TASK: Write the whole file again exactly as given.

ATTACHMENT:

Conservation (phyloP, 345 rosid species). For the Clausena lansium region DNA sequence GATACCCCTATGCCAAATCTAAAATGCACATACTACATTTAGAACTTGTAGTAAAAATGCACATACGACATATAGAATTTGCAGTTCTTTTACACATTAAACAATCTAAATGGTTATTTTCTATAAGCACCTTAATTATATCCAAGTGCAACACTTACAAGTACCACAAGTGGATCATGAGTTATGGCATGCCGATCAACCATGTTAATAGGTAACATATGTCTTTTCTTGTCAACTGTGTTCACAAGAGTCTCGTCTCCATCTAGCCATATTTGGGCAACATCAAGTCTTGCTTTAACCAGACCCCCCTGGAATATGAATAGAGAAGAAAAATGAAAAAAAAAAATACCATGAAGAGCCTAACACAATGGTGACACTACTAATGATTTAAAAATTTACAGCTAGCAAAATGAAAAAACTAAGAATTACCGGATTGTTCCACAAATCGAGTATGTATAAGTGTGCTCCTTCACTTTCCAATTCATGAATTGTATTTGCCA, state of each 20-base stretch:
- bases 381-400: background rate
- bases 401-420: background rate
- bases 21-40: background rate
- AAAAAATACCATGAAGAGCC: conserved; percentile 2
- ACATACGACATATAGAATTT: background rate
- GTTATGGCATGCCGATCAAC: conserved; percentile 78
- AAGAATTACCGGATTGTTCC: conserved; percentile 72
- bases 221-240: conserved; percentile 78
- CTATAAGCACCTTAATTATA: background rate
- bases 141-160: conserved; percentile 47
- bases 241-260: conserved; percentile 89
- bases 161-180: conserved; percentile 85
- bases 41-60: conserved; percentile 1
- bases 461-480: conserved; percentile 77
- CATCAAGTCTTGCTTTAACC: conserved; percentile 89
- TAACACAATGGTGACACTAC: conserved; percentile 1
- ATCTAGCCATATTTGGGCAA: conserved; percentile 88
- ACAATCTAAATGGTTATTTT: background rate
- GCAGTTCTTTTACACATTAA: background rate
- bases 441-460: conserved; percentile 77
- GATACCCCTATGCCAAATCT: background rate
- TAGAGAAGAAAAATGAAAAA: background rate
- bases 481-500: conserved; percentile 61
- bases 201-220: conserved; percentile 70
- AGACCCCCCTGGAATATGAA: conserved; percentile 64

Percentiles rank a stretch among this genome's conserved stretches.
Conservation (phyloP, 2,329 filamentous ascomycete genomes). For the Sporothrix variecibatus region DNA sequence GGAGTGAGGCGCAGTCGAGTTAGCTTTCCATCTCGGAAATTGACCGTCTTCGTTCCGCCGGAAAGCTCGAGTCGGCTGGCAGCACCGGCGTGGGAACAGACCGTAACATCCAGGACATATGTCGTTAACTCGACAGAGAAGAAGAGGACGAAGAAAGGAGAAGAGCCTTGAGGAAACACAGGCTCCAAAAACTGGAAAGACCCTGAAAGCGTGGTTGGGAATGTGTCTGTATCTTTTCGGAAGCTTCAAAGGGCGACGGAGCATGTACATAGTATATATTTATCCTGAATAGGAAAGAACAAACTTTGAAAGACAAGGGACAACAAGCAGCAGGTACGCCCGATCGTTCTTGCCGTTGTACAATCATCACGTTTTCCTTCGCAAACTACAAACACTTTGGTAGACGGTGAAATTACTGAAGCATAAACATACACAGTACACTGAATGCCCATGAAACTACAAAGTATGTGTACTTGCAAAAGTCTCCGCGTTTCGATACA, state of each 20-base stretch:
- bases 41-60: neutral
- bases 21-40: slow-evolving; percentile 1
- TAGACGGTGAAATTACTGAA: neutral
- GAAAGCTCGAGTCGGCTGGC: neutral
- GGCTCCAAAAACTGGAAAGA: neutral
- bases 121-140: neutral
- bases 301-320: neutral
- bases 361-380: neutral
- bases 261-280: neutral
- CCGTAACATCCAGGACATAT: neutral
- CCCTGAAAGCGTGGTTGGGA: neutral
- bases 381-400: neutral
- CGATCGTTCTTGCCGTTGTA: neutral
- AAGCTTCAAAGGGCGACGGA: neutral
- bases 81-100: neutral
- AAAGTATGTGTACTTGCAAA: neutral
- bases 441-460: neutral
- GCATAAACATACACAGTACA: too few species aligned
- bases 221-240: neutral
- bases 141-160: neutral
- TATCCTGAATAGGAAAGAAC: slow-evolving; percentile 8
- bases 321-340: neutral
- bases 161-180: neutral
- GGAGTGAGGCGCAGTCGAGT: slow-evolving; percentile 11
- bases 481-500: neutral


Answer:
Conservation (phyloP, 345 rosid species). For the Clausena lansium region DNA sequence GATACCCCTATGCCAAATCTAAAATGCACATACTACATTTAGAACTTGTAGTAAAAATGCACATACGACATATAGAATTTGCAGTTCTTTTACACATTAAACAATCTAAATGGTTATTTTCTATAAGCACCTTAATTATATCCAAGTGCAACACTTACAAGTACCACAAGTGGATCATGAGTTATGGCATGCCGATCAACCATGTTAATAGGTAACATATGTCTTTTCTTGTCAACTGTGTTCACAAGAGTCTCGTCTCCATCTAGCCATATTTGGGCAACATCAAGTCTTGCTTTAACCAGACCCCCCTGGAATATGAATAGAGAAGAAAAATGAAAAAAAAAAATACCATGAAGAGCCTAACACAATGGTGACACTACTAATGATTTAAAAATTTACAGCTAGCAAAATGAAAAAACTAAGAATTACCGGATTGTTCCACAAATCGAGTATGTATAAGTGTGCTCCTTCACTTTCCAATTCATGAATTGTATTTGCCA, state of each 20-base stretch:
- bases 381-400: background rate
- bases 401-420: background rate
- bases 21-40: background rate
- AAAAAATACCATGAAGAGCC: conserved; percentile 2
- ACATACGACATATAGAATTT: background rate
- GTTATGGCATGCCGATCAAC: conserved; percentile 78
- AAGAATTACCGGATTGTTCC: conserved; percentile 72
- bases 221-240: conserved; percentile 78
- CTATAAGCACCTTAATTATA: background rate
- bases 141-160: conserved; percentile 47
- bases 241-260: conserved; percentile 89
- bases 161-180: conserved; percentile 85
- bases 41-60: conserved; percentile 1
- bases 461-480: conserved; percentile 77
- CATCAAGTCTTGCTTTAACC: conserved; percentile 89
- TAACACAATGGTGACACTAC: conserved; percentile 1
- ATCTAGCCATATTTGGGCAA: conserved; percentile 88
- ACAATCTAAATGGTTATTTT: background rate
- GCAGTTCTTTTACACATTAA: background rate
- bases 441-460: conserved; percentile 77
- GATACCCCTATGCCAAATCT: background rate
- TAGAGAAGAAAAATGAAAAA: background rate
- bases 481-500: conserved; percentile 61
- bases 201-220: conserved; percentile 70
- AGACCCCCCTGGAATATGAA: conserved; percentile 64

Percentiles rank a stretch among this genome's conserved stretches.
Conservation (phyloP, 2,329 filamentous ascomycete genomes). For the Sporothrix variecibatus region DNA sequence GGAGTGAGGCGCAGTCGAGTTAGCTTTCCATCTCGGAAATTGACCGTCTTCGTTCCGCCGGAAAGCTCGAGTCGGCTGGCAGCACCGGCGTGGGAACAGACCGTAACATCCAGGACATATGTCGTTAACTCGACAGAGAAGAAGAGGACGAAGAAAGGAGAAGAGCCTTGAGGAAACACAGGCTCCAAAAACTGGAAAGACCCTGAAAGCGTGGTTGGGAATGTGTCTGTATCTTTTCGGAAGCTTCAAAGGGCGACGGAGCATGTACATAGTATATATTTATCCTGAATAGGAAAGAACAAACTTTGAAAGACAAGGGACAACAAGCAGCAGGTACGCCCGATCGTTCTTGCCGTTGTACAATCATCACGTTTTCCTTCGCAAACTACAAACACTTTGGTAGACGGTGAAATTACTGAAGCATAAACATACACAGTACACTGAATGCCCATGAAACTACAAAGTATGTGTACTTGCAAAAGTCTCCGCGTTTCGATACA, state of each 20-base stretch:
- bases 41-60: neutral
- bases 21-40: slow-evolving; percentile 1
- TAGACGGTGAAATTACTGAA: neutral
- GAAAGCTCGAGTCGGCTGGC: neutral
- GGCTCCAAAAACTGGAAAGA: neutral
- bases 121-140: neutral
- bases 301-320: neutral
- bases 361-380: neutral
- bases 261-280: neutral
- CCGTAACATCCAGGACATAT: neutral
- CCCTGAAAGCGTGGTTGGGA: neutral
- bases 381-400: neutral
- CGATCGTTCTTGCCGTTGTA: neutral
- AAGCTTCAAAGGGCGACGGA: neutral
- bases 81-100: neutral
- AAAGTATGTGTACTTGCAAA: neutral
- bases 441-460: neutral
- GCATAAACATACACAGTACA: too few species aligned
- bases 221-240: neutral
- bases 141-160: neutral
- TATCCTGAATAGGAAAGAAC: slow-evolving; percentile 8
- bases 321-340: neutral
- bases 161-180: neutral
- GGAGTGAGGCGCAGTCGAGT: slow-evolving; percentile 11
- bases 481-500: neutral